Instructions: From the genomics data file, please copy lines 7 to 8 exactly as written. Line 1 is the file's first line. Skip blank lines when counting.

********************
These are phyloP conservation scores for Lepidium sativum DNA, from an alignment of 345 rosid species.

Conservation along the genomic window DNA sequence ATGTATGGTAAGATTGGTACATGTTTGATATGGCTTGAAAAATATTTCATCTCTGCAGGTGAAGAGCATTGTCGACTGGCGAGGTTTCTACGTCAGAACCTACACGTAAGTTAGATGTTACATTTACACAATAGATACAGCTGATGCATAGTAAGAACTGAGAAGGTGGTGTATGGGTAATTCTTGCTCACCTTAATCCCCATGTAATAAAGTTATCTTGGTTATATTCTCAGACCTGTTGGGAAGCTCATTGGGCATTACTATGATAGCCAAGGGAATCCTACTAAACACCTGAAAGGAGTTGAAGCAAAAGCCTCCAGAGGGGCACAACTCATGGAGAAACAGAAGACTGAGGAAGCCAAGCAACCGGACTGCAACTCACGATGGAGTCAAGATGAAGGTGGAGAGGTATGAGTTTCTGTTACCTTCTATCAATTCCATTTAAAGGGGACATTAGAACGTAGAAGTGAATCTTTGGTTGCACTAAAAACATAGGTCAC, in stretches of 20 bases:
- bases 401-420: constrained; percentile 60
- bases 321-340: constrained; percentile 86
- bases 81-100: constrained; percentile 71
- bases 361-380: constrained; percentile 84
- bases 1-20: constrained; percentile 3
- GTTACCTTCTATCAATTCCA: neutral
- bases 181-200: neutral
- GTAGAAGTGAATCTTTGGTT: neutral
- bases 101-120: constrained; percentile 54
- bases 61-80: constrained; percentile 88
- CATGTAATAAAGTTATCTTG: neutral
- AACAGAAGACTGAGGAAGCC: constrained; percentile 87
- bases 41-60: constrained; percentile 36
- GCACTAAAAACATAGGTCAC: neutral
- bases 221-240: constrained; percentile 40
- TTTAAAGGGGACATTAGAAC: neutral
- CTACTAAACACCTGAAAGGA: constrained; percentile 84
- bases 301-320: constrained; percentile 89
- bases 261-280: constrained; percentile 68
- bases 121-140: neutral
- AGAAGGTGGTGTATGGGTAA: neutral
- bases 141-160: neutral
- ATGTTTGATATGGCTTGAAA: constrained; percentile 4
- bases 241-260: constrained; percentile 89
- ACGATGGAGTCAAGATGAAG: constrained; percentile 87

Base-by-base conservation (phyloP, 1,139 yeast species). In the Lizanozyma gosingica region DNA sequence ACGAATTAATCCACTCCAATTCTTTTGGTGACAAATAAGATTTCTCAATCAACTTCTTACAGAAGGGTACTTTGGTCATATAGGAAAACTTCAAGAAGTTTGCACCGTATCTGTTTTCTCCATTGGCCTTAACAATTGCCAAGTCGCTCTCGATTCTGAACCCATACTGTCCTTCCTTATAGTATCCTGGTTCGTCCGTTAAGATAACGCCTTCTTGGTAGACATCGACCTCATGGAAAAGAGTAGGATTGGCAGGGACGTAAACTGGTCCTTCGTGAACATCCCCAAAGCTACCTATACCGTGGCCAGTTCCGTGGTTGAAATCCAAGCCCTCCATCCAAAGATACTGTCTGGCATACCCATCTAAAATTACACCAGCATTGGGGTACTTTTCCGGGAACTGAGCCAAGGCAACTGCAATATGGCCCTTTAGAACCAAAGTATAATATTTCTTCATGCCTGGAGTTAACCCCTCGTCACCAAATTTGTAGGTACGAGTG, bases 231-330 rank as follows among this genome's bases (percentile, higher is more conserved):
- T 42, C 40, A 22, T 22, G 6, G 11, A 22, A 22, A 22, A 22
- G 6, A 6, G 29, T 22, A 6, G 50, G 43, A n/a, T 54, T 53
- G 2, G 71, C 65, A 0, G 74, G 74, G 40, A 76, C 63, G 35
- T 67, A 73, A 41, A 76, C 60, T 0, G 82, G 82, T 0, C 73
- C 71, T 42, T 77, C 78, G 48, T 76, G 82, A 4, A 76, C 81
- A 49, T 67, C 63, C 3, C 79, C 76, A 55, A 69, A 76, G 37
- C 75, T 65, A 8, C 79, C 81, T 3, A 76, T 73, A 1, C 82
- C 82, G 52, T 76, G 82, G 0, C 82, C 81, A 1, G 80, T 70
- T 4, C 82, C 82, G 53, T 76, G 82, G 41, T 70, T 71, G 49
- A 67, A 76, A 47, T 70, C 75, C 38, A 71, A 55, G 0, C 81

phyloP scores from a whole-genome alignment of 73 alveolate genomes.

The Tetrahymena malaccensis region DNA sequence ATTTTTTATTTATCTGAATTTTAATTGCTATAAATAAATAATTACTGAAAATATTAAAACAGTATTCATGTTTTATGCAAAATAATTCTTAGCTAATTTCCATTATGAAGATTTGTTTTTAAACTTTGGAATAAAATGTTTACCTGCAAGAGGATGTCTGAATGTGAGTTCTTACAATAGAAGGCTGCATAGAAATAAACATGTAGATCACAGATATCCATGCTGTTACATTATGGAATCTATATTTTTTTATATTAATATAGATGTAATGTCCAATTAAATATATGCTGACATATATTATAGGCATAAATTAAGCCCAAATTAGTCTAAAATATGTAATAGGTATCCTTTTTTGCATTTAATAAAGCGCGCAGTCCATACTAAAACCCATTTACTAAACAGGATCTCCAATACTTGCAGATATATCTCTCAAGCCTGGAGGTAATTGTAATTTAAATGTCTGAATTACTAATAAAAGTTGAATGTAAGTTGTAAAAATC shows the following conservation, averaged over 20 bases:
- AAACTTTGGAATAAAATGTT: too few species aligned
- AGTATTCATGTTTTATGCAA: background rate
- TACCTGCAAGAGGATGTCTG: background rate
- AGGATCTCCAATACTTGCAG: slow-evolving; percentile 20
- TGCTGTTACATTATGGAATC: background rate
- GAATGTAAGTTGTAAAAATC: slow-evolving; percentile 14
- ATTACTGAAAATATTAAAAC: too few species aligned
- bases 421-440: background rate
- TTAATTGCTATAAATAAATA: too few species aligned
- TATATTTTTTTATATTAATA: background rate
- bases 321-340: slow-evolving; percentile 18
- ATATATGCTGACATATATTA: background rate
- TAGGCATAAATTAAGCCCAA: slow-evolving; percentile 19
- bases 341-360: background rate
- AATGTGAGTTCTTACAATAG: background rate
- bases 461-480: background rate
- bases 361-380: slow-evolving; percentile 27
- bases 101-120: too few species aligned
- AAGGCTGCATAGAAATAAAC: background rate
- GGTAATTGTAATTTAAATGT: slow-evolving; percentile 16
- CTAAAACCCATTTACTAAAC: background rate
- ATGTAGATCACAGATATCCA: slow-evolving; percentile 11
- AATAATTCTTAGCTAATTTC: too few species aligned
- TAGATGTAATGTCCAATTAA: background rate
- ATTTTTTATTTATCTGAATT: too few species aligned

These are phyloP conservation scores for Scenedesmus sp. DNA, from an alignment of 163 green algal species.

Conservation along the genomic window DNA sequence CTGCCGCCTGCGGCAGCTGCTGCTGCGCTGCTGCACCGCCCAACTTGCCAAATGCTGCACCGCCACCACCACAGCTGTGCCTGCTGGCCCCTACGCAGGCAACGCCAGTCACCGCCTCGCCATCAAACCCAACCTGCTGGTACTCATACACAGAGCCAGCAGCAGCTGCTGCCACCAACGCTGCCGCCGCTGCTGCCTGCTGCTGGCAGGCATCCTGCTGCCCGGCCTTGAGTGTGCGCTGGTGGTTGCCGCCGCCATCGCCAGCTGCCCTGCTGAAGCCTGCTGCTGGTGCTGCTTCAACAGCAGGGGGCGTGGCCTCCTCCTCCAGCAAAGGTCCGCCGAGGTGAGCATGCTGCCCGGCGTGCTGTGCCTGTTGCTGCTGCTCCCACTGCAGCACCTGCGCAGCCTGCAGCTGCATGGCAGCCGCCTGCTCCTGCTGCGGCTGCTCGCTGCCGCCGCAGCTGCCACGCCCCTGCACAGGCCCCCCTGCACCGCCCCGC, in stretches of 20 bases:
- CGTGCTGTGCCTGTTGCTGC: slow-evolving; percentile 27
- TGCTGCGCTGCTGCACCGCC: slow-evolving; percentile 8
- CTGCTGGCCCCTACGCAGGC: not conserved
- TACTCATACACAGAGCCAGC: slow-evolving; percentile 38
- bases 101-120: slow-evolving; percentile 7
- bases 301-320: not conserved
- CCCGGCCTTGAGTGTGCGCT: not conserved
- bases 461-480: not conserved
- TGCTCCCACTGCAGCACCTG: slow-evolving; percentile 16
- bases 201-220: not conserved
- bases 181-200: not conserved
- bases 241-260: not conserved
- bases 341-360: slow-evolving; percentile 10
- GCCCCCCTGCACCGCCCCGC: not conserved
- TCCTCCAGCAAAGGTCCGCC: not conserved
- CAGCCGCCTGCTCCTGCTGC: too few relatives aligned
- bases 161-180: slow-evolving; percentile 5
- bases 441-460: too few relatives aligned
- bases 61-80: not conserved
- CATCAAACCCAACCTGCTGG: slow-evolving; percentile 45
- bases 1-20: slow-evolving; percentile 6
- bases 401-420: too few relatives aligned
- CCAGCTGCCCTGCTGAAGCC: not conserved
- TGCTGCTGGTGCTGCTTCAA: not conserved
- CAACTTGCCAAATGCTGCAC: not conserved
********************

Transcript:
- bases 1-20: constrained; percentile 3
- GTTACCTTCTATCAATTCCA: neutral